And that leads us to the biggest parody episode of the first season, the one that really showed just how far the series could push its formula: "Modern Warfare". In this episode the school has a big end-of-the-year bash with a game of Paintball Assassin. This very quickly degenerates into all out war as people form alliances, students are picked off left and right, and the entire place descends into chaos. This was the biggest parody episode to date, following on the cop pastiche of "The Science of Illusion" and the mob-land parody of "Contemporary American Poultry" (both of which are on my list for best episodes of the season), and it really committed to the whole bit. In blends in elements of Vietnam war movies, along with a healthy dose of Die Hard to create a whole new version of the show if only for a single day. And then the next day of class arrives, the mops come out, and everyone moves on.

It's those moments that really stick out in the series and would set the tone for the series moving forward. These kinds of parody and pastiche episodes would become the norm over time as the producers find all kinds of new, strange ideas to graft onto the show over its course. And yet it's the first season that, while the least meta, also has the purest form of the show's original concept baked in. This is a show about failed students trying for a second chance at a crappy community college and while all kinds of weird things happen around them, I appreciate that this early season still kept the focus on the school and students within. Parody is great, and I love the places the series would go to after this season, but I found myself really getting interested in the smaller moments of each character's lives. This season had that focus and it really made for a rich, detailed experience.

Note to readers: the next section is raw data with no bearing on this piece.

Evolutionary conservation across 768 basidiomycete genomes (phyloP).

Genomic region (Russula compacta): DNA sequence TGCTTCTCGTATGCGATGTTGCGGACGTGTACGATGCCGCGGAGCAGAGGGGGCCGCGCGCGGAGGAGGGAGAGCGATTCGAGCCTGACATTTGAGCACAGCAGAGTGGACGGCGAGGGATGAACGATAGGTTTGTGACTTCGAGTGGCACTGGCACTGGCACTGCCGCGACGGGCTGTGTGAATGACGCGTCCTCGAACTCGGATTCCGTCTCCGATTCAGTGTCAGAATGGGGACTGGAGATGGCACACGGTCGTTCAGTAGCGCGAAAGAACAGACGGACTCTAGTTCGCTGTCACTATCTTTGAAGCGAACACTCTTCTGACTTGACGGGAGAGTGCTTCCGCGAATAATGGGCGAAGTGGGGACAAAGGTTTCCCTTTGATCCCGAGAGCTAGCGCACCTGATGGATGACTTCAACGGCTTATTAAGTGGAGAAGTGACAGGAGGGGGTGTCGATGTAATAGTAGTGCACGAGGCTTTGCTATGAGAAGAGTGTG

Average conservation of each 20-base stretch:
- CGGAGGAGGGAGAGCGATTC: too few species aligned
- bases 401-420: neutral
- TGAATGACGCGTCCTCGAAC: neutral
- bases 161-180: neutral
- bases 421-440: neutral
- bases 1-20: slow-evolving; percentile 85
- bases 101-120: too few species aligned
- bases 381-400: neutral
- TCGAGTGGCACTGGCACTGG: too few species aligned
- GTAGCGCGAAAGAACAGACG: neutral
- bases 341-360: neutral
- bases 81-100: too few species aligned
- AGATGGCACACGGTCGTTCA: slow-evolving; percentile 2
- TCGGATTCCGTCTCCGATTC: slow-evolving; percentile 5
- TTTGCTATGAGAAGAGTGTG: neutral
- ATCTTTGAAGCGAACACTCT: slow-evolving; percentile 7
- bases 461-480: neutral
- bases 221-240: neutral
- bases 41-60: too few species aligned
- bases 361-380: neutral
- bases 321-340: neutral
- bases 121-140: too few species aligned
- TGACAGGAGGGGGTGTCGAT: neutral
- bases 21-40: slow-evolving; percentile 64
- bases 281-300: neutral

And, really, it's when you look at the season as a whole that you see the trend towards pastiche kick in as the show moves towards the absurd more and more. "Physical Education" is a absurd take on pool shark scenarios, "Beginner Pottery" layers in the necessary Ghost jokes (with a side plot in the parking lot parodying naval movies), and then these are quickly followed by cops, gangsters, and "Modern Warfare". After that, the last two episodes of the season are actually pretty sedate without nearly as much meta-parody layered in (which might be part of the reason why I always forget the last two episodes exist, thinking the season ends at "Modern Warfare"). After the highs of those parody episodes, the show illustrated for itself that it really couldn't turn back.

As we move forward we'll look at how the show evolved and changed to suit the whims of the production staff. But, in the back of my mind, I'm going to be comparing the latter seasons to this first to see how far away from the original concept the show really got and if, in the long run, it really did lose the core of what it was. It remained a great show up to the end, but I am curious to see just how it evolved and maybe if it lost its way in the process. It'll be interesting to find out.

Worst Episode of Season 1
Episode 13: "Investigative Journalism"

This episode marked the return of the show after it's mid-season winter break, and it's a really dire affair. It's one of the few episodes I would mark as truly terrible, and it's all because of Jack Black. This show doesn't go in much for stunt casting, usually keeping quest roles to B- or C-list character actors. For whatever reason, though, Jack Black was brought in to play Buddy, an obnoxious guy who tries to force himself into the Spanish study group. He's just a collection of awful moments and obnoxious catch-phrases, essentially the complete opposite of everyone else on the show. I get that was probably the point of his character, to put himself in contrast to everyone else and find the humor in the situation. Sadly, there was no humor to be had. The second Buddy leaves the show, never to return, you breathe a sigh of relief.

Also, there's a side plot about Jeff becoming the lead editor of the school newspaper, which gives him a plush office. Don't expect to see this again as this whole storyline is dropped the second this episode is over and the school newspaper is never mentioned again. This is a total waste of setup and, coupled with buddy, a total waste of an episode.

Best Episode of Season 1
Episode 23: "Modern Warfare"

Standing in stark contrast to "Investigative Journalism" is this episode which commits so thoroughly to its bit and never once becomes obnoxious. What I love most about this episode is how quickly it turns on a dime, going from a normal day of school to instant and utter chaos. Everyone is running and screaming, alliances are made, and the entire school is turned into a wasteland. It's amazing. There's a reason why this episode is held up as one of the greats of the entire run (and would get revisited, in various ways) throughout the series.